I recently made a reference to “The Reform of the Reform” and some readers inquired as to what I meant. I first heard of the term myself in an article by Monsignor M. Francis Manion in America Magazine some twenty years ago. Monsignor Manion was at the time the Rector of the Cathedral of the Madeleine in Salt Lake City and he outlined five different approaches to liturgical renewal that were prevalent at the time. To the far right were the restorationists who were campaigning for the full restoration of the pre-conciliar liturgy, the so-called Tridentine Mass or Mass of Pius V. Right of center, but not to the extreme of the restorationists, is “The Reform of the Reform.” At the time it was a somewhat marginal movement but with the election of Benedict XVI it has moved into an undeclared but papally preferred first place guiding philosophy for reshaping the Church's Liturgy.
“Back in the day” of Msgr. Manion’s article, the Reform of the Reform was represented in the United States by a group of neo-traditionalist (as opposed to traditionalist, i.e. restoratinist) clergy under the leadership of Father Joseph Fessio, S.J. Fessio did his doctoral studies at the University of Regensburg where then professor Josef Ratzinger (yes, that Josef Ratzinger, now Pope Benedict XVI) directed his dissertation.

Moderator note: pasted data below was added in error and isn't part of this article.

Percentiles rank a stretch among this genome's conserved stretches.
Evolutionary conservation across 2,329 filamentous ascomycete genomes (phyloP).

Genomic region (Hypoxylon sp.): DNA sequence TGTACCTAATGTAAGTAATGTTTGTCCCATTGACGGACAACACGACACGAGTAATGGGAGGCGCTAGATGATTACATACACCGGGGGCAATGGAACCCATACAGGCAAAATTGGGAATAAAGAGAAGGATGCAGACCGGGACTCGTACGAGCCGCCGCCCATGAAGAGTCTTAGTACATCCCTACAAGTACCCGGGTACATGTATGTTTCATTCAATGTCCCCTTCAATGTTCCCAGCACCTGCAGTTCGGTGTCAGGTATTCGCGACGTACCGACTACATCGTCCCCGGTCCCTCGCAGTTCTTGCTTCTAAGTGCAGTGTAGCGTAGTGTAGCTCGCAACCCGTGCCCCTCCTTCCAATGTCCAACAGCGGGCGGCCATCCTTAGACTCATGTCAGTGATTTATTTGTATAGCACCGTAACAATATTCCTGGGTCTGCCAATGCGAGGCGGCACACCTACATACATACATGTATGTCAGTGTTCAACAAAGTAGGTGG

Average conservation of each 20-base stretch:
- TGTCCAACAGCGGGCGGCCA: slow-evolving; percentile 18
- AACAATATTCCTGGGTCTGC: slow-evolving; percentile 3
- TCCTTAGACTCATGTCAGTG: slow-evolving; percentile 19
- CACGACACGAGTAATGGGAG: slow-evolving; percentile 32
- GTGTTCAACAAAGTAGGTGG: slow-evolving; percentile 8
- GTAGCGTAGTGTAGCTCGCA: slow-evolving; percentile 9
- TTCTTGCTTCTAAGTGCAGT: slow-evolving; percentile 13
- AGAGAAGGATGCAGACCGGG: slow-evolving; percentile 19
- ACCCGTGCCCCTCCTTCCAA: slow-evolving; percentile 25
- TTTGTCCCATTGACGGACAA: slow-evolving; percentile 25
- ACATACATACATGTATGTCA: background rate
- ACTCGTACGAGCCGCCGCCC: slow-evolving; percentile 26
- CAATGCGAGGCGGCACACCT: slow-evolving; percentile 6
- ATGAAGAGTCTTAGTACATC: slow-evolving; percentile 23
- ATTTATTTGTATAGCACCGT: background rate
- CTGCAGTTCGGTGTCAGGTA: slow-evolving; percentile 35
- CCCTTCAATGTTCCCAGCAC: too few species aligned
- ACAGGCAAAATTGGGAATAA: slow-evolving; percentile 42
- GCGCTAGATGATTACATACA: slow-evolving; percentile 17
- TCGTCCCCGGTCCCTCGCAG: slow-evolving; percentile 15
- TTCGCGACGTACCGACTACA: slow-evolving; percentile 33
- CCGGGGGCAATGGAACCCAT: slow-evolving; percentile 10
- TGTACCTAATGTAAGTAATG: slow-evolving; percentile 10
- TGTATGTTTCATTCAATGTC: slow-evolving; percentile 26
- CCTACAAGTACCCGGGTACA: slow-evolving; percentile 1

Father Fessio has had a rather volatile career. In 1976 he founded the Saint Ignatius Institute at the University of San Franciso. The Saint Ignatius Institute became somewhat of a university within the university and generated much controversy over the years but even though I tend to the liberal side of things, it seems that the Institute (and Fessio) were treated rather heavy-handedly for their conservative approaches. It may have been Fessio’s personality, or even lack of a sound ethical (I hesitate to use the word “moral” as that might imply wrongly) compass, that caused this. Fessio eventually resigned from the Institute to devote his time to Ignatius Press, another endeavor which he founded and which has provided somewhat of a balance to the more liberal Paulist Press as a Catholic publishing house. Again, while I tend to the liberal, Ignatius Press continues to provide valuable service to the Catholic and intellectual world and I am a frequent purchaser of their books for a library with which I am involved. Father Fessio went on to a number of academic posts and was connected with Ave Maria University where his involvement in several controversies led to his being fired as provost and then two years after fired from the faculty.